The goal is to convert shipping into a “zero-carbon mode of transport” as rapidly as possible. The fund is to be financed by shipping companies around the globe over a period of ten years.
A mandatory research and development charge of two US dollars per tonne of fuel is foreseen. The driving force behind the new fund is the International Chamber of Shipping (ICS).
Among other things, the funds are to be used to promote the development of commercial ships that do not emit greenhouse gases and which are expected to be operational by the early 2030s.
Currently, approximately 90 percent of all goods worldwide are transported by sea. At the same time, the maritime industry is responsible for roughly two percent of CO2 emissions. In order to meet the climate protection requirements of the Paris Agreement, rapid decarbonization is essential in all areas, including international shipping, the VDR emphasizes.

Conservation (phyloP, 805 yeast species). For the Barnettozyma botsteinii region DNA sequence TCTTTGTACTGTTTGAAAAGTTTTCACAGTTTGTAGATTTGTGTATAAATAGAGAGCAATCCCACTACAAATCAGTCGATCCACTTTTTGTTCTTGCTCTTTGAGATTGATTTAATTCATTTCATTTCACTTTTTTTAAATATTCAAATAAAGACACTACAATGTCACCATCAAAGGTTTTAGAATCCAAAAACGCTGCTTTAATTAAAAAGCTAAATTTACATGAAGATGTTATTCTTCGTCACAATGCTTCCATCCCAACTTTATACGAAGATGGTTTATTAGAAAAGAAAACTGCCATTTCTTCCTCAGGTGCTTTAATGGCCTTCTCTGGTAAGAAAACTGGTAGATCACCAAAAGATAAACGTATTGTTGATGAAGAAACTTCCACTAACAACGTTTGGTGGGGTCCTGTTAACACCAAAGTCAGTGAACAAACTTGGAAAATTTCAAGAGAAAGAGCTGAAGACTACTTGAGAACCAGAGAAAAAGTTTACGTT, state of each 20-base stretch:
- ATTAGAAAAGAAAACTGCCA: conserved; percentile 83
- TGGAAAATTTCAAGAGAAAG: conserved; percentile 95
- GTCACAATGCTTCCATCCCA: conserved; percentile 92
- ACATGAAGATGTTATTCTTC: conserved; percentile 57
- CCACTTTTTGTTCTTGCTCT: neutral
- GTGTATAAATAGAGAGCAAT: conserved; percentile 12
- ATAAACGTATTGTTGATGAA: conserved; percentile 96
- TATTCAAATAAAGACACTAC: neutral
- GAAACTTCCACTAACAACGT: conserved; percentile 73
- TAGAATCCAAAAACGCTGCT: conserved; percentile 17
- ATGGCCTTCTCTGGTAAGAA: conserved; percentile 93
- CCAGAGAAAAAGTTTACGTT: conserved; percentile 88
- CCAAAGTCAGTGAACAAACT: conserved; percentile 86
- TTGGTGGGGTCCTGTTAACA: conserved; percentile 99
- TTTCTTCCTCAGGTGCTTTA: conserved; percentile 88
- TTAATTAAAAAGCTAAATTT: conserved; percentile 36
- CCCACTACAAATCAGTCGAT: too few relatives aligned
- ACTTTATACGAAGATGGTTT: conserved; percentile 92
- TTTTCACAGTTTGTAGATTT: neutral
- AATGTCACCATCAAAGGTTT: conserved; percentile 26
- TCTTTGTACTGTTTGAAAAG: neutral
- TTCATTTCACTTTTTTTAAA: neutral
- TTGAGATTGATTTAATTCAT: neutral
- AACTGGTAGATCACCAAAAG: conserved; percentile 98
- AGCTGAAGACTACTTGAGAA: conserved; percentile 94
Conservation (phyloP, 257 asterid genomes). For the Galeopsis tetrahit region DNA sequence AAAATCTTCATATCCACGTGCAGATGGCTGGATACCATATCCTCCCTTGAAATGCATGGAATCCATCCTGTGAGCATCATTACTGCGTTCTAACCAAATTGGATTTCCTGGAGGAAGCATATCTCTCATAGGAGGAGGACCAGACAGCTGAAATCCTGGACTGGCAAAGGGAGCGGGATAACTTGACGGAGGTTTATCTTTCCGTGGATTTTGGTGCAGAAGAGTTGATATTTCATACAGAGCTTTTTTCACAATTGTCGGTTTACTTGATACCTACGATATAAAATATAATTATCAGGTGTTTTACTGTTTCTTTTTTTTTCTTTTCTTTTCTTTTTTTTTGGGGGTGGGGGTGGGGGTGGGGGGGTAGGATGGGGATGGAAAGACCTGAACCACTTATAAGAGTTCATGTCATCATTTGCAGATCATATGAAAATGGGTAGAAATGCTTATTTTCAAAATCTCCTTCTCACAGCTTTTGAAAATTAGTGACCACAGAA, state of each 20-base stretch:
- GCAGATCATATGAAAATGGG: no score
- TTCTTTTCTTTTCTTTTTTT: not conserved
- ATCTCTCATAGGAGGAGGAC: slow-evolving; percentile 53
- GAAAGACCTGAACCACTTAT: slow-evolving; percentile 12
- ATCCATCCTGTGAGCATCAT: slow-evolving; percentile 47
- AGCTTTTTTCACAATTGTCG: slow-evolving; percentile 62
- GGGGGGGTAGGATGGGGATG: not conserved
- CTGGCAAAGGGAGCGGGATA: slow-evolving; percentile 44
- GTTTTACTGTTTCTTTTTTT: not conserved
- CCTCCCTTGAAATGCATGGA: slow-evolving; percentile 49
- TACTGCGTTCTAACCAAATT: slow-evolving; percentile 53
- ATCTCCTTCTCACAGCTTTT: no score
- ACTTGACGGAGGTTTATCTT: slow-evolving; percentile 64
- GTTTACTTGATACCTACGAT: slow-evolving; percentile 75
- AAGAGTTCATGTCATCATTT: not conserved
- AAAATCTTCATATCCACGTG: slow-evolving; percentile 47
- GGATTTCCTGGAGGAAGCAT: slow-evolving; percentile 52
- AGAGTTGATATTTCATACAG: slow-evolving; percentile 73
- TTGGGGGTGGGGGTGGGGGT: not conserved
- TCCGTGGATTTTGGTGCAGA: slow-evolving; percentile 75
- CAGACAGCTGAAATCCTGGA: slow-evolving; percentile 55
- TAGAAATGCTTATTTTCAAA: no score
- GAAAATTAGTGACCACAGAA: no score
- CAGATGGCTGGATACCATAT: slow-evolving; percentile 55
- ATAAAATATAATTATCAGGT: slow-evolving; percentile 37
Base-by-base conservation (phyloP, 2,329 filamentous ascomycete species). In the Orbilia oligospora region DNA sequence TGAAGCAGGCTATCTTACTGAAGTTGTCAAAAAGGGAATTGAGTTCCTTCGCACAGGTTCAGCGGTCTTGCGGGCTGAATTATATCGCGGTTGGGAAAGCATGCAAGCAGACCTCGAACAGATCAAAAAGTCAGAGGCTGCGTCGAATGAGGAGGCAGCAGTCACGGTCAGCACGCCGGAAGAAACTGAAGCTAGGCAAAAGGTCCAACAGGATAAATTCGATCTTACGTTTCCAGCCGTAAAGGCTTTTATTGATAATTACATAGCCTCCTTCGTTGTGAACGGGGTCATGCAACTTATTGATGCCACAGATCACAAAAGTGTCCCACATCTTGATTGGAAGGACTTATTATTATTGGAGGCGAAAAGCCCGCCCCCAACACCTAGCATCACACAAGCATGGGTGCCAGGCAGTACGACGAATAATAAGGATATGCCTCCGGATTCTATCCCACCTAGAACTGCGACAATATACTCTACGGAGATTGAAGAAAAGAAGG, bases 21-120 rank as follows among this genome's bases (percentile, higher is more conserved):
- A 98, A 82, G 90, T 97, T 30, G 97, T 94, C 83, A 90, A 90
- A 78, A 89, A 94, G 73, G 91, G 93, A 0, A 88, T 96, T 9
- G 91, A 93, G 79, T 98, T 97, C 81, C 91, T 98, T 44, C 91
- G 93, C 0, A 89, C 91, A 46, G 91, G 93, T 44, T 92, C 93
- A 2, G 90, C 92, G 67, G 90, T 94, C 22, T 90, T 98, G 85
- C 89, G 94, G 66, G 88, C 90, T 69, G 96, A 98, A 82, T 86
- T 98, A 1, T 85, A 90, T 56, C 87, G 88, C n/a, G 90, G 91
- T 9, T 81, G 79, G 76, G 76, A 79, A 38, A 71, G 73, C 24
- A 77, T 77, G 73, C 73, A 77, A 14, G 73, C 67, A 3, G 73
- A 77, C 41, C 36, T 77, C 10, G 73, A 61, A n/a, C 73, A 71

Cut emissions in half by 2050
Since maritime shipping emissions cannot be assigned to individual states, the United Nations International Maritime Organization (IMO) bears the regulatory responsibility in this area. With their joint initiative, the associations intend to contribute to “achieving the ambitious CO2 reduction targets to which the IMO member states already agreed in 2018”.
These stipulate that by 2050, the maritime sector must at least halve its global CO2 emissions in absolute terms compared to the 2008 level, regardless of the increase in global trade. This would require “the use of new, preferably zero-carbon fuels, technologies, and propulsion systems such as green hydrogen, ammonia, fuel cells, batteries, or other synthetic fuels produced using renewable energies”.
Written by: sda